Damon will pick a winner today. Leave a comment to be entered!
First Wave Winner’s Choice: Pick any one backlist book from Rachel Haimowitz, Aleksandr Voinov, L.A. Witt, Brita Addams, or Cat Grant (“Frontlist” books, i.e. Riptide releases and newest non-Riptide release, are excluded, as are the Courtland Chronicles).
Welcome to miz love, damon!
What do you do for a living?
I’m a writer for film and stage mostly, although now I write fiction too, natch. I’ve been writing full time for twenty years. I grew up working in entertainment and started writing professionally right out of college.
Do you find you have enough spare time to write, or do you have to manage your time wisely?
Since writing is how I earn my crust, managing time is essential. And far as I can tell, spare-time is mythical creature on the order of hippogriffs and manticores.
I write every day and I tend to write in long marathon stretches as if possessed. My boyfriend stays incredibly patient with me when I’m working and he wants to interact with me because I zone out so totally that I won’t hear him saying my name. I tend to submerge myself completely in projects and he always describes me finishing work for the day as “resurfacing” or “returning” because I lose track of what’s around me. I forget to eat, to sleep, to stand up sometimes. This sounds horrible, but when I’m under a tense deadline, my friends sometimes call intermittently to make sure that I stop and eat food at regular intervals. When I’m in the zone, I focus like a starving leopard.
For scripts, I’m on tight deadlines generally and I have a schedule that determines when drafts/pages are due (and also when I get paid) so I can’t afford to faff around or I won’t be able to live. LOL For the fiction (which is a new wrinkle), I set aside blocks of time within my schedule to draft, revise, edit etc. I’ve found that working on the fiction while tackling other projects actually keeps both fresher. The work has an energetic give and take that cross-fertilizes coinciding stories in amazing ways.
How does writing make you feel? I mean, could you live without doing it?
Exhilarated. Challenged. Connected. Satiated and ravenous at the same time
Articulating things seems to be my life’s work and it’s a task I love deeply and revisit daily. Writing is a weird, wonderful way to earn a living; I’ve been doing it for so long that I cannot imagine a life in which it wasn’t my axis. Living without it would make me a different person; that is to say, I would have to be a different person entirely to not write.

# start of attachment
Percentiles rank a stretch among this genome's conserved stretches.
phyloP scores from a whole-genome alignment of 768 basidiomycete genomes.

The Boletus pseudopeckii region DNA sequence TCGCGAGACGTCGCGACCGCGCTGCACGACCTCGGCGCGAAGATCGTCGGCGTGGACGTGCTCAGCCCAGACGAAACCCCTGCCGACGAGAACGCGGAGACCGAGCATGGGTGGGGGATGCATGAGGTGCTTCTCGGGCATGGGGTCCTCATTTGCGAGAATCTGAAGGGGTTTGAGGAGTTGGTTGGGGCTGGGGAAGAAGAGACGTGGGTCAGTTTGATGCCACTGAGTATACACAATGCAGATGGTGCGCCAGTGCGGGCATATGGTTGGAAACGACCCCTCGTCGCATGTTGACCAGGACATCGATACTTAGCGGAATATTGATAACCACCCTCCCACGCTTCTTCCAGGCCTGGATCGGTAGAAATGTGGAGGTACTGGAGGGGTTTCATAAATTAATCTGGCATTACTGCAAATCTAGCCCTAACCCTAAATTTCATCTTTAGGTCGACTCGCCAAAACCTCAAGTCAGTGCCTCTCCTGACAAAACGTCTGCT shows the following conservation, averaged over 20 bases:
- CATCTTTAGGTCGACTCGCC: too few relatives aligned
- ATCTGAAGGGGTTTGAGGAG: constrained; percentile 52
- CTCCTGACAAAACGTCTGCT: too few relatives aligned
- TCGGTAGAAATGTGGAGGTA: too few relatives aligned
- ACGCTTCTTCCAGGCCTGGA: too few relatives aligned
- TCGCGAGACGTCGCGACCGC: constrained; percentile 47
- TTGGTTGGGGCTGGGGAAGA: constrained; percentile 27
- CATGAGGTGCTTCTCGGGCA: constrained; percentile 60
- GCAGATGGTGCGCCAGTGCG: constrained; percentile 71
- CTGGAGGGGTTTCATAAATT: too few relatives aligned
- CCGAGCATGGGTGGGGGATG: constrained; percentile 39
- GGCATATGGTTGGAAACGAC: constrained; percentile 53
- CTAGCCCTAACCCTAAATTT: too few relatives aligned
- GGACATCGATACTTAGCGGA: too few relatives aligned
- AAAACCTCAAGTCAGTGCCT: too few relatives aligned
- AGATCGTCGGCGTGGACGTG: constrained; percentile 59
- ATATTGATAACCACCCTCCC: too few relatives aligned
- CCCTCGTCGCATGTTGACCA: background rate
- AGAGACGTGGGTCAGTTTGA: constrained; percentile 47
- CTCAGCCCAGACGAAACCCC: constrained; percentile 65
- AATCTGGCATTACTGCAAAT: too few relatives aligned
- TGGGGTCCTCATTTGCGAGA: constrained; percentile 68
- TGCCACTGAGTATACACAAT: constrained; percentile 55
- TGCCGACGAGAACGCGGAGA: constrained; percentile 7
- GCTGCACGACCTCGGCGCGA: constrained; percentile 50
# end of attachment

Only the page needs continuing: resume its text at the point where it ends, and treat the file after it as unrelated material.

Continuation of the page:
Actually my boyfriend teases me because I will sneak down to work at 4am sometimes when an idea gets ahold of me. The Muse is a demanding mistress and I court her obsessively. In truth, I’ve been writing so much for so long, that I can’t really imagine the way my life would fit together if I wasn’t writing regularly. I might be able to survive but it would be in a room with soft walls and no corners.Are you a plotter, or do you fly by the seat of your pants?
Plotter, no question. Genre fiction requires an essential structure; in fact some lit-crit types argue that genre IS structure. Avoiding structure seems like a waste of energy.
Working in entertainment I often get paid to write outlines long before I get paid to draft a script. Treatments, likewise. Even rewrite jobs, I go in, see what’s what, and then bang out a skeleton to see how the bones go together. Producers wouldn’t pay me if I couldn’t break a story down into beats and identify a structure before wading in and splashing around. So I’m never caged or crushed by my outline, but a clean, sturdy outline is the most powerful tool of the working write, hands down.
In fact (and I know I’ll hack people off by saying this)… I believe EVERYONE is a plotter, even those that insist they’re pantsers and quail at the idea of planning a book in advance. That is to say, anyone who writes a book keeps a structure in mind when they proceed… Except many people write these enormous, garbled overstuffed outlines that they call rough drafts which they must use as an outline to go back and actually write the novel. Some people love to work this way, but I don’t have time and can’t imagine scattering my creative energy that way. Whenever I get “stuck” it’s because I haven’t outlined properly or I’ve veered off course.